The joys and sorrows of the extraordinary Stéphane Hessel


The outspoken French social and political campaigner Stéphane Hessel (pictured), whose recent best-selling manifesto Time for Outrage became an inspiration for social protest movements worldwide, died during the night of February 26th, aged 95. Born German, Hessel was seven years’ old when he arrived in France, becoming a naturalised citizen after which, at the outbreak of World War II, he joined the Resistance movement. He was eventually arrested by the Gestapo and sent to the Buchenwald concentration camp from where he escaped during transfer to Bergen-Belsen. After the war, he helped draft the United Nations' Universal Declaration of Human Rights, and was appointed as an honorary ‘Ambassador of France' for special government missions abroad. Hessel detailed his extraordinary life, his political engagement and his cultural influences in this revealing interview with Sylvain Bourmeau, first published by Mediapart in 2011. He began by explaining how his escape from execution in Germany in 1944 left him with a purpose he had to fulfil.

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Stéphane Hessel, son of the writer and translator Franz Hessel and fashion journalist and writer Helen Grund, was born in Berlin on October 20th 1917.  He arrived in France at the age of seven, became a naturalised French citizen in 1939, and after the outbreak of World War II joined the Resistance movement. He was arrested by the Gestapo and sent to the Buchenwald concentration camp from where he escaped during transfer to Bergen-Belsen.

After the war, he helped draft the United Nations' Universal Declaration of Human Rights, and became an honorary ‘Ambassador of France,' appointed to special government missions abroad.  

Hessel made resistance to injustice his lifelong mission, arguing that “to create is to resist, to resist is to create”. A political activist with a long association with the French Socialist Party, he was well-known in France as an outspoken campaigner on numerous issues, from granting immigrants the right to vote to support for an independent Palestinian state.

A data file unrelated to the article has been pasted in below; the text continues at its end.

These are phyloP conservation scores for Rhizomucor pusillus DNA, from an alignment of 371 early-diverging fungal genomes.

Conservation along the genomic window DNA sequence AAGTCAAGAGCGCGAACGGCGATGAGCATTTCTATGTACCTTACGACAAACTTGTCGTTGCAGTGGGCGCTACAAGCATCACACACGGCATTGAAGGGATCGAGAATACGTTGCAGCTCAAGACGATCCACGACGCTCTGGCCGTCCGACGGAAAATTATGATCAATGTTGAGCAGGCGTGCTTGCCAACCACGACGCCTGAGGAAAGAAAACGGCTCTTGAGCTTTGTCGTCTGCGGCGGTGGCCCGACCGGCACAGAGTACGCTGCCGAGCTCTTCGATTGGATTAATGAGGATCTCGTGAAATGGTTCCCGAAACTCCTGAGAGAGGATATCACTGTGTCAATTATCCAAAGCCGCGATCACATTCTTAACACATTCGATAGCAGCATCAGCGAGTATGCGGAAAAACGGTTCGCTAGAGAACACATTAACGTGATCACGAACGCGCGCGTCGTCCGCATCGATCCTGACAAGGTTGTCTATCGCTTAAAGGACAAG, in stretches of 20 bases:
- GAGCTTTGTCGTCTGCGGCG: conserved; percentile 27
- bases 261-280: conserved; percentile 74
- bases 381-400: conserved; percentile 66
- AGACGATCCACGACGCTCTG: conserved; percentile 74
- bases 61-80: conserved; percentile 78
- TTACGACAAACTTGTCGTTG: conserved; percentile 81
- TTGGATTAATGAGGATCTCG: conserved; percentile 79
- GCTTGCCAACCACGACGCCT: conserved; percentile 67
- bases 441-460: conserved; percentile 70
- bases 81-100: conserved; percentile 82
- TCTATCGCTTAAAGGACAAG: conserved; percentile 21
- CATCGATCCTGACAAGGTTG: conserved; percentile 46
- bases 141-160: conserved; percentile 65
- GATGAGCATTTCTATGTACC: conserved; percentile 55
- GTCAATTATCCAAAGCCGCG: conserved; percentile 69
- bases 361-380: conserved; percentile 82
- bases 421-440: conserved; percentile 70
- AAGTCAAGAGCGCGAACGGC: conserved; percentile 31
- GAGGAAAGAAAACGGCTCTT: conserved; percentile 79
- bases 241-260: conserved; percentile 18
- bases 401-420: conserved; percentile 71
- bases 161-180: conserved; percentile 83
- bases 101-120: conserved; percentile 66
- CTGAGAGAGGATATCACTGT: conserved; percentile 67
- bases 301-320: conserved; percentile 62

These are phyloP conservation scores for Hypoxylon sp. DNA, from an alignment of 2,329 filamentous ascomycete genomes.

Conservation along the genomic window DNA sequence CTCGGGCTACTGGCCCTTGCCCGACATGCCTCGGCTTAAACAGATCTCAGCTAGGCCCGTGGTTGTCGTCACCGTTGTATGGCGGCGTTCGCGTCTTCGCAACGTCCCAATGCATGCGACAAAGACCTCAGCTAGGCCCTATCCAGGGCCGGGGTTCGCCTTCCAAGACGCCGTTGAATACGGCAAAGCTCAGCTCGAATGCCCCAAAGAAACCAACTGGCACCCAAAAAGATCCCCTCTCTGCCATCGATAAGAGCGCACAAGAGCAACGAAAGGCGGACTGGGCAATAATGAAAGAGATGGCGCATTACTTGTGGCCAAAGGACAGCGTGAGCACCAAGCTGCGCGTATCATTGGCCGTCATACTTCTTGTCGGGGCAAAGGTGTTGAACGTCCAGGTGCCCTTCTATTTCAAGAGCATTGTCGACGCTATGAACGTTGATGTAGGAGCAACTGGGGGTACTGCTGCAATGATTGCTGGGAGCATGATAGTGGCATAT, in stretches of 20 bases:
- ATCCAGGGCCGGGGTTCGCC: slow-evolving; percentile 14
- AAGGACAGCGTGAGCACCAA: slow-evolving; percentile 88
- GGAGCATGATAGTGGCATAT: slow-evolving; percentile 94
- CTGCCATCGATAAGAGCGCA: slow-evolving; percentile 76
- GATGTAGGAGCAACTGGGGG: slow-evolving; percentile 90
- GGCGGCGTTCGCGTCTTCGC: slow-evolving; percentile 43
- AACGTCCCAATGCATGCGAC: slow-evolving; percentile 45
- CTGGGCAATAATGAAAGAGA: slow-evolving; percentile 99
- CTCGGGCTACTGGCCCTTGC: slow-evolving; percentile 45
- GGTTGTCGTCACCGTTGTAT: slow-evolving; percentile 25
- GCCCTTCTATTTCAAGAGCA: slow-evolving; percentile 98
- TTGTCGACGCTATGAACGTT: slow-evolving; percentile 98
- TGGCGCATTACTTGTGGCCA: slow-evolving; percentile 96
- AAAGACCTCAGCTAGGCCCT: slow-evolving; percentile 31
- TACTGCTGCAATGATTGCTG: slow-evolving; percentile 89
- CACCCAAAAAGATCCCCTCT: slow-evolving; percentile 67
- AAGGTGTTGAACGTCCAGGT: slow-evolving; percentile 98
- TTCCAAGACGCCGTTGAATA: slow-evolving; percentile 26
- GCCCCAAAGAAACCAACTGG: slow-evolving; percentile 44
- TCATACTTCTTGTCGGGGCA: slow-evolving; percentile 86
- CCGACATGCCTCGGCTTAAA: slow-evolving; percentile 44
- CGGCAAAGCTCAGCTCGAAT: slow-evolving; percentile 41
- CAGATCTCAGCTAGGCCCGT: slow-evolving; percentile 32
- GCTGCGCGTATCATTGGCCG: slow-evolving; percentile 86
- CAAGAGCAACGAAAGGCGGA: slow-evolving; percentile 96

He hit worldwide celebrity (see here and here) with the extraordinary success of his book ‘Indignez-vous', first published in 2010, which was a public appeal for a movement of indignation and action against the injustices of modern society. The manifesto was translated into several languages, published as 'Time for Outrage' in English, selling 4.5 million copies in all and was credited with at least partly inspiring recent social protest movements such as Occupy in the US and the Indignados in Spain.

The runaway success of the book, which captured French public imagination like no other political essay in recent history, was also down to the extraordinary popularity of Hessel, an erudite, sharp-witted, gentle and sprightly man who was, right up to his death, a regular public debater.

In 1997 he published an autobiography entitled ‘Danse avec le siècle' (Dance with the century), when he was interviewed by Sylvain Bourmeau for the French cultural magazine Les Inrockuptibles and which Mediapart re-publishes here below.

Hessel details the events that profoundly marked his life, about his parents, (whose love triangle with the writer Henri-Pierre Roché was the subject of the novel Jules et Jim, and François Truffaut's film by the same title), and charts his political engagement and cultural influences.

But he began by explaining how his escape from execution in Germany in 1944 left him with the sense of a purpose he must fulfil.


Stéphane Hessel: From my earliest childhood, I've had the feeling of being blessed by the gods. I often quote these verses from Goethe, one of the great heroes of my youth, ‘The gods bestow all the joys on their favourites, but also all the sorrows.' As a small boy I was very influenced by my mother, an ambitious, cultured woman, a big personality. I was the person who was going to prove that they were lucky. That could have made me someone very conceited or very lazy. On the contrary, it galvanised me each time, even when I encountered problems. I had a brush with death on several occasions, just like, and I insist on this, almost everyone of my generation.